Health

Exercise may boost brain's natural antidepressant
December 3, 2007 10:41 AM - Amy Norton, Reuters

NEW YORK (Reuters Health) - Exercise seems to increase the production of naturally occurring brain chemical with antidepressant effects in mice, researchers reported Sunday.

The findings, published in the journal Nature Medicine, point to potential new ways to treat depression in people.

Studies have found that exercise can help ease depression symptoms, but the reasons for the benefit have not been clear. For the new study, scientists used a tool called a microarray to examine how exercise changed gene activity in the brains of mice.

Weigh Roche cancer drug toxicity, say FDA staff
December 3, 2007 10:10 AM - Kim Dixon, Reuters

WASHINGTON (Reuters) - The benefits of Roche Holding AG's cancer drug Avastin in breast cancer should be weighed against some toxic side effects including the potential for death, U.S. regulatory staffers said in documents released on Monday.

The U.S. Food and Drug Administration staff review comes ahead of a Wednesday advisory panel on a bid by Roche and U.S. partner Genentech Inc to extend use of Avastin, already approved to treat lung and colon cancer, to patients with breast cancer.

The expert panel will give advice to the FDA on broadening use of the drug as a first-line treatment for patients with breast cancer whose disease has spread.

Natural compound in broccoli could treat devastating genetic skin disorder
December 3, 2007 09:03 AM - American Society for Cell Biology

Washington, D.C. -- The compound sulforaphane whose natural precursors are found at high levels in broccoli and other cruciferous vegetables has been hailed for its chemopreventive powers against cancer. Now sulforaphane has demonstrated new skills in treating a genetic skin blistering disorder called epidermolysis bullosa simplex (EBS), Pierre Coulombe and colleagues at the Johns Hopkins University School of Medicine in Baltimore report at the American Society for Cell Biology 47th Annual Meeting.

"Naughty" nations in a coal lot of trouble in Bali
December 3, 2007 07:35 AM - Reuters

BALI, Indonesia (Reuters) - It's not easy being green. Particularly if you are big polluters Saudi Arabia, the United States and Canada. All three earned the first "Fossil of the Day Awards" at U.N.-led climate change talks in Bali on Monday, with each receiving a little sack of coal adorned with their national flags at a mock award ceremony filled with boos and laughter.

The awards, a daily feature of annual Kyoto Protocol gatherings, are presented by youth delegations from around the world to heap scorn on nations accused of having less-than-green views.

Fever can unlock autism's grip: study
December 3, 2007 01:06 AM - Michael Conlon, Reuters

CHICAGO (Reuters) - Fever can temporarily unlock autism's grip on children, a finding that could shed light on the roots of the condition and perhaps provide clues for treatment, researchers reported on Monday.

Study: Lead levels below U.S. limits may harm children's brain function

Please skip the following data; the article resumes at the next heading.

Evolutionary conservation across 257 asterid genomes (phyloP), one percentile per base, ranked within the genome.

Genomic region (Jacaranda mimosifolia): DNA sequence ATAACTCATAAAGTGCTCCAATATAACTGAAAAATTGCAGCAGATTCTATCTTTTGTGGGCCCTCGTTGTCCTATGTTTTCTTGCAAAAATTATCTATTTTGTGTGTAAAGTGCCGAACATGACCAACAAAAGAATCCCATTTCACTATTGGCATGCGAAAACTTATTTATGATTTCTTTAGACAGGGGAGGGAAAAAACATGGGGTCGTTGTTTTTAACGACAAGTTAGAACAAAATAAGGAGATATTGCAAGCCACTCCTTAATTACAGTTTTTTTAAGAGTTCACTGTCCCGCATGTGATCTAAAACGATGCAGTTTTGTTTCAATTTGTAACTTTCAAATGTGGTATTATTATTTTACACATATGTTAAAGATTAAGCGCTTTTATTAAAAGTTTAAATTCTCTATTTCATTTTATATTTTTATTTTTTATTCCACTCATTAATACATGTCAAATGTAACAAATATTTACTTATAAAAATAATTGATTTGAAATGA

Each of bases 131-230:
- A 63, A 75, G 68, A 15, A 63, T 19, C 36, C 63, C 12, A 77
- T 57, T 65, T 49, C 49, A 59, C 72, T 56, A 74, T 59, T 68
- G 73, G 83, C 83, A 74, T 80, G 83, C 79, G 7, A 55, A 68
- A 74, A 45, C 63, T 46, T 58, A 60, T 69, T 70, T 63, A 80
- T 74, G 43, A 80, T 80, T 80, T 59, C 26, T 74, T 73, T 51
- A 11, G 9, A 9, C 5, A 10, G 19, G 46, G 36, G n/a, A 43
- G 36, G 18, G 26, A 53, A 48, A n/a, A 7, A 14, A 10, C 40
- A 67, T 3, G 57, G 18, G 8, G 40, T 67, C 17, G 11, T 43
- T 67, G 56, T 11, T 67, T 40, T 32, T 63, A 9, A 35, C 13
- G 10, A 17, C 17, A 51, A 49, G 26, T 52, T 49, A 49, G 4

December 2, 2007 06:12 PM - Susan Lang, Cornell Newswire

Cornell, New York - Even very small amounts of lead in children's blood -- amounts well below the current federal standard -- are associated with reduced IQ scores, finds a new, six-year Cornell study.

The study examined the effect of lead exposure on cognitive function in children whose blood-lead levels (BLLs) were below the Centers for Disease Control and Prevention (CDC) standard of 10 micrograms per deciliter (mcg/dl) -- about 100 parts per billion. The researchers compared children whose BLLs were between 0 and 5 mcg/dl with children in the 5-10 mcg/dl range.

No AIDS estimate available yet: CDC
December 2, 2007 05:38 PM - Reuters

The groups say the new numbers put the number of people newly infected each year with the virus at 55,000 instead of 40,000. The New York Times, Washington Post and Wall Street Journal all say they have sources confirming this estimate.

Purdue researchers obtain a snapshot clarifying how materials enter cells
December 2, 2007 05:34 PM - Paul Schaefer, ENN

WEST LAFAYETTE, Ind. - A group of Purdue University researchers has captured a key step in the metabolic process that allows materials, such as nutrients and drug treatments, to move in and out of cells.

A research team led by Jue Chen, an associate professor of biological sciences, obtained a snapshot of the tiny protein gate complex that opens and closes pathways through the protective cellular membrane. The gates, operated by small protein machines that push them open and closed, bring nutrients into the cell and flush out waste.

Citrus juice, vitamin C give staying power to green tea antioxidants
December 2, 2007 05:22 PM - Mario Ferruzzi, Purdue Newswire

WEST LAFAYETTE, Ind. - To get more out of your next cup of tea, just add juice. A new Purdue University study found that citrus juices enable more of green tea's unique antioxidants to remain after simulated digestion, making the pairing even healthier than previously thought.

The study compared the effect of various beverage additives on catechins, naturally occurring antioxidants found in tea. Results suggest that complementing green tea with either citrus juices or vitamin C likely increases the amount of catechins available for the body to absorb.

Expanding tropics could spur storms: study
December 2, 2007 01:18 PM - Deborah Zabarenko, Environment Correspondent, Reuters

WASHINGTON (Reuters) - Earth's tropical belt is expanding much faster than expected, and that could bring more storms to the temperate zone and drier weather to parts of the world that are already dry, climate scientists reported on Sunday.

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